Tag Archives: labor pains

Labor Pains

Ahh, the pains of labor… is there no better comparison for the birthing of a new play?  Late nights, indigestion, dark half-moons hugging your eyes, and a strong, unflinching desire to just get it OUT?!

For what else is writing if not it’s own sort of miracle of creation?

I’ve been thinking about this a lot lately, as a single woman who is at that delightful age when all around her is BABIES, I can’t help but wonder when I’ll get to nurse something along that talks back, spits up, and laughs at me on occasion… In the meanwhile, I get to wrestle with invisible creatures with their own amazing power of will… and it never ceases to amaze me how they do it!

What do you mean you’re a puppet?  I don’t know anything about puppets!  I didn’t imagine you a puppet when I sat down to write this thing… Are puppets expensive?


Did you just hit her?  Your own mother?  In the jaw?  What were you thinking?  What does this do to my play?


If you can see your own memories floating around you… I mean, like really see them… physically… then you just raised the price of go-to capital needed to produce this thing.  You need to get a job to start paying for yourself, you imaginative magical trollop!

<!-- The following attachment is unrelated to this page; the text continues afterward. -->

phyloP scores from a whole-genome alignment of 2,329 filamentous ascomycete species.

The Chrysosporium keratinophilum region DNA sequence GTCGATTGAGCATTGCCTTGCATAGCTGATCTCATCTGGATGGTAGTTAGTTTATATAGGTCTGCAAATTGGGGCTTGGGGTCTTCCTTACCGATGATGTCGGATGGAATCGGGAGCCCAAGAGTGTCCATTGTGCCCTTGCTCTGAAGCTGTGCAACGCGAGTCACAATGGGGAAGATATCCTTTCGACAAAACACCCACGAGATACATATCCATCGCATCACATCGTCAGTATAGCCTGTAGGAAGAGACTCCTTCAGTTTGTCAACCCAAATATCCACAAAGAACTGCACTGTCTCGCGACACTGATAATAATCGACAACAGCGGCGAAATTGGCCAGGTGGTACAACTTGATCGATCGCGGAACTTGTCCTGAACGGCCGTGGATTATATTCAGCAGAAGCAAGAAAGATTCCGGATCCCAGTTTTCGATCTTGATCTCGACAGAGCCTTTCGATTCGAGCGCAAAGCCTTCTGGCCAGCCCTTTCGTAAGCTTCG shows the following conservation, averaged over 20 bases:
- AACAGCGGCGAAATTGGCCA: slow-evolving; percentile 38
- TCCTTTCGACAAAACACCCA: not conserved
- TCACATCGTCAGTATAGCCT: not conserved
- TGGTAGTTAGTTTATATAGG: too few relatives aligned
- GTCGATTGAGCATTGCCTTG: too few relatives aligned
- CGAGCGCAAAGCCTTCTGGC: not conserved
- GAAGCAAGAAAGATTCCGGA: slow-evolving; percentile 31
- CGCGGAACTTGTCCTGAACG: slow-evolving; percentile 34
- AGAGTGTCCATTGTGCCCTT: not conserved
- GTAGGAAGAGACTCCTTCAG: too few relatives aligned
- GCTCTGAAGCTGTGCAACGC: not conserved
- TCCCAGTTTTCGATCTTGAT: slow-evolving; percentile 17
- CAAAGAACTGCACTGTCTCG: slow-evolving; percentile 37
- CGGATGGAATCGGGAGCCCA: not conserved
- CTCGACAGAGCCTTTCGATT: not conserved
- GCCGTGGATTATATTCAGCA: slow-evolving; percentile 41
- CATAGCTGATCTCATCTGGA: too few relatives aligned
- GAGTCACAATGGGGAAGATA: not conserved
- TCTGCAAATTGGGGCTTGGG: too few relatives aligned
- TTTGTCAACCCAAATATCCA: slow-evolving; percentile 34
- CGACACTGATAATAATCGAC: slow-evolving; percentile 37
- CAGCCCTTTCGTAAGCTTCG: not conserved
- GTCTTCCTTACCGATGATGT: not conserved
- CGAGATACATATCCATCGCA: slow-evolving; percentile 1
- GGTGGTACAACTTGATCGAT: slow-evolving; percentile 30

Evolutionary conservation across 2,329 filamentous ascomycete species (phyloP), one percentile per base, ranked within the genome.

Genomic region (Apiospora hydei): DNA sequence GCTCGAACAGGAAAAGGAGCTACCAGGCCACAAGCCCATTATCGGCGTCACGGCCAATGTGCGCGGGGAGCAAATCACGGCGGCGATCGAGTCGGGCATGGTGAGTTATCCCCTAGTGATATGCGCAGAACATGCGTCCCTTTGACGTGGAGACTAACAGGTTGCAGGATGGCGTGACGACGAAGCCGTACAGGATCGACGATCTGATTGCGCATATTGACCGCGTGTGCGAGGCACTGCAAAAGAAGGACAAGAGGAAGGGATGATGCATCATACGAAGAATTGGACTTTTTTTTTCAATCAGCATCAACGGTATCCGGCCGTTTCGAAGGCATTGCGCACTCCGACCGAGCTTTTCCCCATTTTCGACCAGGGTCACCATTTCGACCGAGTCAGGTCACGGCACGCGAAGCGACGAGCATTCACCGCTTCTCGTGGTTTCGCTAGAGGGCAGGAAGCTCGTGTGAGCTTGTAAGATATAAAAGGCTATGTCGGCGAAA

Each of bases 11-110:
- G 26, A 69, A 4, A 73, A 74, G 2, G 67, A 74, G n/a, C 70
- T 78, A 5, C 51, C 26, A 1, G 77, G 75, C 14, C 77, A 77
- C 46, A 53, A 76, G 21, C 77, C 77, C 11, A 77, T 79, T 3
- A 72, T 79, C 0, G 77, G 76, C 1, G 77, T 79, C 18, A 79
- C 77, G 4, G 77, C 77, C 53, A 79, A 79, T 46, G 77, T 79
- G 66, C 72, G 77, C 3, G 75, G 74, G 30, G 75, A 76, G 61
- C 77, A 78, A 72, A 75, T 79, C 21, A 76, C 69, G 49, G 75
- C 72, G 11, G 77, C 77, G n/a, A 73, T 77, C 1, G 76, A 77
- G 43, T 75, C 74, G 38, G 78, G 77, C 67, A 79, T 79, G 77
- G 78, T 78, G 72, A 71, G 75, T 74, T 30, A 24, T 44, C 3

But it always works out, because it’s this stubborn wonder that gets me going the most.  I really think that it’s these moments of “WHAT the F***” that let me know I’m on to something good… maybe even great.  It’s the muse’s way of saying “Oh, I think we can do better than that.”

And you know what?  No matter the pain, no matter the exasperation, that crafty muse of mine is usually right.

So even when the result is “I was in labor with that play for NINE whole MONTHS, and look at it!  It’s still all over lumps and bruises!”  (sigh)  At least I’ve got a good story to tell… holding the “scrapbook” in hand, proud “parent” to some crazy new world…  getting ready to send it out for all to judge.

I think David Lindsay-Abaire said it best in his forward for Wonder of the World.

Your child might swear too much, or have a funny birthmark, or an odd way of obsessing about the weather, but still he must be sent out into the world, warts and all, to fend for himself.  And you hope he’ll find friends who will love him for who he is.  I hope, dear reader, you become one of those friends to this, my hyperactive, potty-mouthed but loveable child.

Ahh, yes, labor pains, growing pains, so many pains… Indeed!